This phrase, “unpaid work” is well spoken by many. According to United Nations Women, unpaid work stretches from cooking and cleaning, to taking care of children and the elderly. Unpaid work is widely recognized as the backbone of thriving families, communities and economies. So important that if we stop doing all the unpaid work, the global economy would collapse and society would stop functioning.
Whilst unpaid work happens across men and women, it is a fact that women do most of the unpaid work across the world. As a result, women have less time to:
- Learn and grow
- To engage in paid work
- Rest and relax
Have we all considered why women are the dominant contributors to unpaid work?
There are probably many answers to this question.
My personal story is this: It’s not that we want to. It’s that many of us learned this is what we should do since young – through our parents, our environment, our culture.
Growing up in a culture where girls should take care of the boys at home, one memory I still recall very well was I got shouted at by my mother for not tidying up my bed when I was around 7-years-old. When I asked why my two brothers would not have to do the same, the response I got was: “because you are a girl. Your brothers could be opted out because girls would do the tidying for them.”
I disagreed with that. And I still disagree with it to this day. Though for years growing up, I witnessed countless times where my mother would tidy up my brothers’ beds, whilst I got disciplined if I didn’t.
Despite the rage inside me for the unfairness, the experience did something much bigger to me.
Specifically, a seed was planted deep inside me that “girls have to do household chores, but boys don’t”. This seed eventually sprouted and grew bigger inside me. It was so powerful that, instead of challenging against it, I accepted that as a way of being as a girl.
This state of being eventually became subconscious, where from then on, I assumed accountability of unpaid work. Over the years, I assumed more responsibilities to keep my family home clean, unpaid, and subsequently extended to my own family post marriage.
Have you experienced something similar?
That we let the beliefs and thoughts planted in us from young to keep on repeating themselves to this day? More importantly, why do we lack self-awareness and courage to set boundaries when we feel it becomes too much?
My turning point
Until last year, I didn’t think the option to speak up and to ask for a change was available to me.
When COVID came, many of our lives got shook up like a major earthquake. The immediate adjustment to no external childcare support, having to work-from-home. Suddenly, it all just got too much that I decided I had to re-adjust how I think and feel about unpaid work.
At that time, I was fortunate to have been on a journey to learn about mindset and loop of thoughts. I realized, there is some innerwork that could be done inside me in order to successfully re-balance unpaid work within a household.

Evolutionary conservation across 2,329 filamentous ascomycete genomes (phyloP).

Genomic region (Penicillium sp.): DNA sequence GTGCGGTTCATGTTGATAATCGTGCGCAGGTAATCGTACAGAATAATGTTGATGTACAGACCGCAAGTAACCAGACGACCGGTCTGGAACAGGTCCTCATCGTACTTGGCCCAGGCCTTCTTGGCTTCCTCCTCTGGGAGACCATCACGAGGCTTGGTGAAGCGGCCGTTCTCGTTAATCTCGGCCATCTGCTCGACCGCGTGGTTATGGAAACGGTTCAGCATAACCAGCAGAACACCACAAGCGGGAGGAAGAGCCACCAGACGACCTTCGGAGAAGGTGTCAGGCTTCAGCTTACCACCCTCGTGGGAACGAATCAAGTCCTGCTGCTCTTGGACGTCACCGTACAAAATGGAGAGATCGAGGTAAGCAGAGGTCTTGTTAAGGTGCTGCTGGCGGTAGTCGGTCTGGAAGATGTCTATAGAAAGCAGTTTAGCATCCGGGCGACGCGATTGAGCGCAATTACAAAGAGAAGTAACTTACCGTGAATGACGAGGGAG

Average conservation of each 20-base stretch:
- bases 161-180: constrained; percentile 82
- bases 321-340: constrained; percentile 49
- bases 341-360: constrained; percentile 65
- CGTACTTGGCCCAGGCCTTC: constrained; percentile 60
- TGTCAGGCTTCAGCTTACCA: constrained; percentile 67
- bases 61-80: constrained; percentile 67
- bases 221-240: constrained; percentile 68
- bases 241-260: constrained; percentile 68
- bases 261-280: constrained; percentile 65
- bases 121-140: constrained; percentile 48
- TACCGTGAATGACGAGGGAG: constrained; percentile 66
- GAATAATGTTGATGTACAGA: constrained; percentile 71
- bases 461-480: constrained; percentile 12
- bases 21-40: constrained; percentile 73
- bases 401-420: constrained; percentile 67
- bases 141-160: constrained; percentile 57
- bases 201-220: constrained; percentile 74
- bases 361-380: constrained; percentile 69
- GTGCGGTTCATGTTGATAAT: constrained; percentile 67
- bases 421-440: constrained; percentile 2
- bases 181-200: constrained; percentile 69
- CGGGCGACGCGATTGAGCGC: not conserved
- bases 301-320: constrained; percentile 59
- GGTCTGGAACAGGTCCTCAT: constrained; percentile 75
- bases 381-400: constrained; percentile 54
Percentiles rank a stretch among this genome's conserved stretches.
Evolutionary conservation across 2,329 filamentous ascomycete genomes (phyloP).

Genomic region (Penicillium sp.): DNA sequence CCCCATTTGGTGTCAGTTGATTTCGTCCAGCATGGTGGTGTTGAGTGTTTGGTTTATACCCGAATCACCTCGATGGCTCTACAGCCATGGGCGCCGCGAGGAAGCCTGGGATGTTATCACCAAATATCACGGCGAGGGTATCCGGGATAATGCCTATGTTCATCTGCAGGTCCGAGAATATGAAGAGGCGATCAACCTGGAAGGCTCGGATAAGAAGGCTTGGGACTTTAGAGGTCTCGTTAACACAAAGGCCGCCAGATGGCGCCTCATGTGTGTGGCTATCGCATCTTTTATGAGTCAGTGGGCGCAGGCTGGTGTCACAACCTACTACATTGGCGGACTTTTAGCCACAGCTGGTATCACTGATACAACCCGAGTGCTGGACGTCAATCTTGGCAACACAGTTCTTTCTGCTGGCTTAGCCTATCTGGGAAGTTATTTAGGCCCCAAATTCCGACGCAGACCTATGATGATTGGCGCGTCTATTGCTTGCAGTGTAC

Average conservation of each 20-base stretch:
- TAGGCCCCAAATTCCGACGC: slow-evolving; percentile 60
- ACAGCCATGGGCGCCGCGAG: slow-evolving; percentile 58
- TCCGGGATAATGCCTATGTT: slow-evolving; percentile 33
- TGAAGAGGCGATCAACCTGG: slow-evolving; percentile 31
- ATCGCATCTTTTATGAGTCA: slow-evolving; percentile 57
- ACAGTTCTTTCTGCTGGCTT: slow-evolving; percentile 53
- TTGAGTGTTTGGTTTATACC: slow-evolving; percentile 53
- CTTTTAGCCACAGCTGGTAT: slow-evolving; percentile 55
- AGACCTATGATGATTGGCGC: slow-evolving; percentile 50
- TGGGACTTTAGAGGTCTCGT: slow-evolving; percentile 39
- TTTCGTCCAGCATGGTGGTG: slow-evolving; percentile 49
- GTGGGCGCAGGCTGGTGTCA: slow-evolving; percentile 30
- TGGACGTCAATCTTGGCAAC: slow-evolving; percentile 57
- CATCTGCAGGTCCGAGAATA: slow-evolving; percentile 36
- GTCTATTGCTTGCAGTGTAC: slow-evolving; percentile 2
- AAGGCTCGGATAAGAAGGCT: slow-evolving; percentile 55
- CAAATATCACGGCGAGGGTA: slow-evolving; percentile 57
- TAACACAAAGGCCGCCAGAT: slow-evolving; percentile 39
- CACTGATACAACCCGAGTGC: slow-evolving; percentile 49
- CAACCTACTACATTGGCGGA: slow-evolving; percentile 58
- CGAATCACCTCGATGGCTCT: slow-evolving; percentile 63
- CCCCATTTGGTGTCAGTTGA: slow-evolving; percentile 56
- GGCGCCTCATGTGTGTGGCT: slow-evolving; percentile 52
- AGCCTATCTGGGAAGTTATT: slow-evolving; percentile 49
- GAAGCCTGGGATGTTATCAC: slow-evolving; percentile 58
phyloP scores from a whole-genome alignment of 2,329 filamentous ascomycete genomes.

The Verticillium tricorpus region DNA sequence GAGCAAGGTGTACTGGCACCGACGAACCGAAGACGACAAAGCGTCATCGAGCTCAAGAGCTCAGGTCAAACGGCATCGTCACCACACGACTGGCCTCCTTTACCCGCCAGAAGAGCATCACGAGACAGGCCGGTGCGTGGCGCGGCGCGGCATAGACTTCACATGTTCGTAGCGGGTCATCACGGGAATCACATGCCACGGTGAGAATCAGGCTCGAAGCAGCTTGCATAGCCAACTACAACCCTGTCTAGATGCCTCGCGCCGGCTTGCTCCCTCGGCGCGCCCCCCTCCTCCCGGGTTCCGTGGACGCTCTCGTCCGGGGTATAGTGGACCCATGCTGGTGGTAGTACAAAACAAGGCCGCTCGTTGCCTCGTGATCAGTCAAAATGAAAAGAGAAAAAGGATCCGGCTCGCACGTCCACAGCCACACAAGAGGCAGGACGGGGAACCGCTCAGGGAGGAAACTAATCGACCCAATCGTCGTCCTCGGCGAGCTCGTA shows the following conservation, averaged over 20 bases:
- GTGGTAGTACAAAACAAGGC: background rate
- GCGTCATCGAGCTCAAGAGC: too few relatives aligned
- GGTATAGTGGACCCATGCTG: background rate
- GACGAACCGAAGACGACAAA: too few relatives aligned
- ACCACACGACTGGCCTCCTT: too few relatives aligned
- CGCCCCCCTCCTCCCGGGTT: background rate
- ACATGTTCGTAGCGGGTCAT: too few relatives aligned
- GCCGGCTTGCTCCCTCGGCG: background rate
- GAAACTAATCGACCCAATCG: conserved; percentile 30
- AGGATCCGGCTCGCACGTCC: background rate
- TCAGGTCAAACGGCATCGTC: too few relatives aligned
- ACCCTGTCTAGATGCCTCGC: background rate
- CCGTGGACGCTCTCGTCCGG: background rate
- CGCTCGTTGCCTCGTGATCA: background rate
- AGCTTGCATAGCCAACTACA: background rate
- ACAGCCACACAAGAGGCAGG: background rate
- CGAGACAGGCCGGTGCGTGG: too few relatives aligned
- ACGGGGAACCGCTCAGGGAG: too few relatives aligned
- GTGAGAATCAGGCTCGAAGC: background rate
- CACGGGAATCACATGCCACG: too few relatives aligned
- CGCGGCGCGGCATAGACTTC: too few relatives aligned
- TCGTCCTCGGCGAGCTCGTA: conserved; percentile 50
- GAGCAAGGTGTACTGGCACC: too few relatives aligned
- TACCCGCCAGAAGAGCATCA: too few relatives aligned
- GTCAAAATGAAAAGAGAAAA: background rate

This is what I did:
- I stopped believing that “I must do all the household chores at home”.
- I replaced with a new belief that “a household is maintained more effectively with team effort”.
- I learned and practiced reaching out to my husband as well as my children for support and help.
As a result, I got a gift!
This gift is called TIME.
I secured additional free time by re-balancing unpaid work at home with my husband. I spent the free time I regained to learn new things, including getting trained as a Rapid Transformation Therapy Practitioner (RTTP).
On reflection, if I hadn’t decided to make the change, the experience I shared above wouldn’t have happened to begin with. At the same time, if I hadn’t created the environment to support what I desired, the change I wanted to happen wouldn’t have sustained to this day. Overall, I am grateful.
What can we do?
To address our current imbalance of unpaid work performed between women and men, I believe there is a decision to be made from within us across males and females, that is: “do we still think that women should continue to be the dominant contributors of unpaid work?”
With my hope that some of us would agree to a need to change the status quo, I propose that we need to spend time and effort to learn and practice to speak up, to ask for help, and more importantly, to consider changing how we think, feel, and act on unpaid work.
Above all, people treat us based on how they see us treating ourselves.
In Kung Fu Panda 1, Master Wuguay reminded us:
“Yesterday was history. Tomorrow is mystery. Today is a gift, that’s why we call it ‘present'”.
YES – we can’t go back to change our PAST. But it can be our fuel for growth to build a better tomorrow. It’s not what happens that makes the biggest difference in our lives; it’s what we make of what happens most.
Together, let’s decide how much unpaid work we are to do, and not blindly follow what others tell us how much we should do. Ultimately, we are the driver of our own life and the master of our soul.
#unpaidwork #womenhistorymonth #ChoosetoChallenge #IWD2021 #innerwork #mindset #selfbeliefs